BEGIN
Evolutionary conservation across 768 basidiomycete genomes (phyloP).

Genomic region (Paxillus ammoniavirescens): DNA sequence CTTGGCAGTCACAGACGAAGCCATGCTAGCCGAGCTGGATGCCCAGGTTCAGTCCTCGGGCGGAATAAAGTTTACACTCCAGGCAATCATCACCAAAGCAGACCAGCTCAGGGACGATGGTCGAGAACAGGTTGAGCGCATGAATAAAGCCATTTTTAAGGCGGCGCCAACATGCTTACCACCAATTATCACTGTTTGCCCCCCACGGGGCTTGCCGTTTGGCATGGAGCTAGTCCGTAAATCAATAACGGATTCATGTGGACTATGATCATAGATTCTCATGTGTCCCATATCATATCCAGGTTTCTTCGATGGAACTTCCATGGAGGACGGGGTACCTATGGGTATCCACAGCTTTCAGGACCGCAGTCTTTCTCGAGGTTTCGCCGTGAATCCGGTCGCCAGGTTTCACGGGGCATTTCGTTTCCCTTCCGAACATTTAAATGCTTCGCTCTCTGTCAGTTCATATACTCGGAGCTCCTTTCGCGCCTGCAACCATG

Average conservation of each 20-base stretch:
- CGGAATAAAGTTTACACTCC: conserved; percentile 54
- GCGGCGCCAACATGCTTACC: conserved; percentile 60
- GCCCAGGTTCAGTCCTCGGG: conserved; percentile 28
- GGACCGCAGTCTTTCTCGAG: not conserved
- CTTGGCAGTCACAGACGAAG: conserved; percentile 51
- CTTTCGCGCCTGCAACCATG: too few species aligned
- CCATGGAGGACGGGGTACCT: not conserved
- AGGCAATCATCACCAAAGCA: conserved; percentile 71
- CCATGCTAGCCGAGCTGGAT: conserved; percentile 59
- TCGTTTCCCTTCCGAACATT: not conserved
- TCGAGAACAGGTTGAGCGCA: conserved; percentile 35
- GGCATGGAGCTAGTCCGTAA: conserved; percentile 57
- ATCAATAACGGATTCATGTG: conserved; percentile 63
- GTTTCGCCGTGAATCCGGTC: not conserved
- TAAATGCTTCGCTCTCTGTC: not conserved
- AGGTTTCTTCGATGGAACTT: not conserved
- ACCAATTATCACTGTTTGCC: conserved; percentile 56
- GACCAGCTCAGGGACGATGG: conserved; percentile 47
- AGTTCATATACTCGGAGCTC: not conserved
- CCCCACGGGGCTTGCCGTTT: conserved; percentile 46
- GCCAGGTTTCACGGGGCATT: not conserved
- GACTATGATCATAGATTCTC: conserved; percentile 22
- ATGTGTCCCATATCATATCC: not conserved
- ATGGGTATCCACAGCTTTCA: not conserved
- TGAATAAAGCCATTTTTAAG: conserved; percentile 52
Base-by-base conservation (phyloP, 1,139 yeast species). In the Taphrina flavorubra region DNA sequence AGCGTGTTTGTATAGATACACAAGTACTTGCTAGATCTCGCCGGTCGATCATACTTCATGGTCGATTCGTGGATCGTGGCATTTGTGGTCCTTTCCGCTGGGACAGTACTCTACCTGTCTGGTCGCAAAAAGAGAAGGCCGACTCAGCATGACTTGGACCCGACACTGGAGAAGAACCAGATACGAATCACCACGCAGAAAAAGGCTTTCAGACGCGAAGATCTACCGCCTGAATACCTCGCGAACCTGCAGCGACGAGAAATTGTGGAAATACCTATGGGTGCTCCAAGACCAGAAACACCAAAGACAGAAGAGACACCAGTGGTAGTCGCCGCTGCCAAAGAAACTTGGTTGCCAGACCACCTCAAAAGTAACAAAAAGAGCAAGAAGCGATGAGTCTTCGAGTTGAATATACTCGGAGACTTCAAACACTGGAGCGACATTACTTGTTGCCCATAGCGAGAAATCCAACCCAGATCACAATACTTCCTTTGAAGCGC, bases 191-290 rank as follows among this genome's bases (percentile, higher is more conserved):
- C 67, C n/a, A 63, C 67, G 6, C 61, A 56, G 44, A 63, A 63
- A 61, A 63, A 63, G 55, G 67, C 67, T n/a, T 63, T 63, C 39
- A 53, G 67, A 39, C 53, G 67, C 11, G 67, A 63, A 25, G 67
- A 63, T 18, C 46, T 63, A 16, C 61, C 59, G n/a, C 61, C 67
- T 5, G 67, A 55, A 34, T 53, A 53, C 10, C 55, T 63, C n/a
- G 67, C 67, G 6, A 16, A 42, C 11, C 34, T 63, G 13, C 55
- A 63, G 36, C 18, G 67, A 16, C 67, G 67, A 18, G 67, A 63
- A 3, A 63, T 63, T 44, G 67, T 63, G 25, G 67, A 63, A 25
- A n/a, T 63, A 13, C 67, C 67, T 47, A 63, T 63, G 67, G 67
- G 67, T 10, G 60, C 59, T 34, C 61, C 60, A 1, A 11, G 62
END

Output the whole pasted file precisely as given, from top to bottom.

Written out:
Evolutionary conservation across 768 basidiomycete genomes (phyloP).

Genomic region (Paxillus ammoniavirescens): DNA sequence CTTGGCAGTCACAGACGAAGCCATGCTAGCCGAGCTGGATGCCCAGGTTCAGTCCTCGGGCGGAATAAAGTTTACACTCCAGGCAATCATCACCAAAGCAGACCAGCTCAGGGACGATGGTCGAGAACAGGTTGAGCGCATGAATAAAGCCATTTTTAAGGCGGCGCCAACATGCTTACCACCAATTATCACTGTTTGCCCCCCACGGGGCTTGCCGTTTGGCATGGAGCTAGTCCGTAAATCAATAACGGATTCATGTGGACTATGATCATAGATTCTCATGTGTCCCATATCATATCCAGGTTTCTTCGATGGAACTTCCATGGAGGACGGGGTACCTATGGGTATCCACAGCTTTCAGGACCGCAGTCTTTCTCGAGGTTTCGCCGTGAATCCGGTCGCCAGGTTTCACGGGGCATTTCGTTTCCCTTCCGAACATTTAAATGCTTCGCTCTCTGTCAGTTCATATACTCGGAGCTCCTTTCGCGCCTGCAACCATG

Average conservation of each 20-base stretch:
- CGGAATAAAGTTTACACTCC: conserved; percentile 54
- GCGGCGCCAACATGCTTACC: conserved; percentile 60
- GCCCAGGTTCAGTCCTCGGG: conserved; percentile 28
- GGACCGCAGTCTTTCTCGAG: not conserved
- CTTGGCAGTCACAGACGAAG: conserved; percentile 51
- CTTTCGCGCCTGCAACCATG: too few species aligned
- CCATGGAGGACGGGGTACCT: not conserved
- AGGCAATCATCACCAAAGCA: conserved; percentile 71
- CCATGCTAGCCGAGCTGGAT: conserved; percentile 59
- TCGTTTCCCTTCCGAACATT: not conserved
- TCGAGAACAGGTTGAGCGCA: conserved; percentile 35
- GGCATGGAGCTAGTCCGTAA: conserved; percentile 57
- ATCAATAACGGATTCATGTG: conserved; percentile 63
- GTTTCGCCGTGAATCCGGTC: not conserved
- TAAATGCTTCGCTCTCTGTC: not conserved
- AGGTTTCTTCGATGGAACTT: not conserved
- ACCAATTATCACTGTTTGCC: conserved; percentile 56
- GACCAGCTCAGGGACGATGG: conserved; percentile 47
- AGTTCATATACTCGGAGCTC: not conserved
- CCCCACGGGGCTTGCCGTTT: conserved; percentile 46
- GCCAGGTTTCACGGGGCATT: not conserved
- GACTATGATCATAGATTCTC: conserved; percentile 22
- ATGTGTCCCATATCATATCC: not conserved
- ATGGGTATCCACAGCTTTCA: not conserved
- TGAATAAAGCCATTTTTAAG: conserved; percentile 52
Base-by-base conservation (phyloP, 1,139 yeast species). In the Taphrina flavorubra region DNA sequence AGCGTGTTTGTATAGATACACAAGTACTTGCTAGATCTCGCCGGTCGATCATACTTCATGGTCGATTCGTGGATCGTGGCATTTGTGGTCCTTTCCGCTGGGACAGTACTCTACCTGTCTGGTCGCAAAAAGAGAAGGCCGACTCAGCATGACTTGGACCCGACACTGGAGAAGAACCAGATACGAATCACCACGCAGAAAAAGGCTTTCAGACGCGAAGATCTACCGCCTGAATACCTCGCGAACCTGCAGCGACGAGAAATTGTGGAAATACCTATGGGTGCTCCAAGACCAGAAACACCAAAGACAGAAGAGACACCAGTGGTAGTCGCCGCTGCCAAAGAAACTTGGTTGCCAGACCACCTCAAAAGTAACAAAAAGAGCAAGAAGCGATGAGTCTTCGAGTTGAATATACTCGGAGACTTCAAACACTGGAGCGACATTACTTGTTGCCCATAGCGAGAAATCCAACCCAGATCACAATACTTCCTTTGAAGCGC, bases 191-290 rank as follows among this genome's bases (percentile, higher is more conserved):
- C 67, C n/a, A 63, C 67, G 6, C 61, A 56, G 44, A 63, A 63
- A 61, A 63, A 63, G 55, G 67, C 67, T n/a, T 63, T 63, C 39
- A 53, G 67, A 39, C 53, G 67, C 11, G 67, A 63, A 25, G 67
- A 63, T 18, C 46, T 63, A 16, C 61, C 59, G n/a, C 61, C 67
- T 5, G 67, A 55, A 34, T 53, A 53, C 10, C 55, T 63, C n/a
- G 67, C 67, G 6, A 16, A 42, C 11, C 34, T 63, G 13, C 55
- A 63, G 36, C 18, G 67, A 16, C 67, G 67, A 18, G 67, A 63
- A 3, A 63, T 63, T 44, G 67, T 63, G 25, G 67, A 63, A 25
- A n/a, T 63, A 13, C 67, C 67, T 47, A 63, T 63, G 67, G 67
- G 67, T 10, G 60, C 59, T 34, C 61, C 60, A 1, A 11, G 62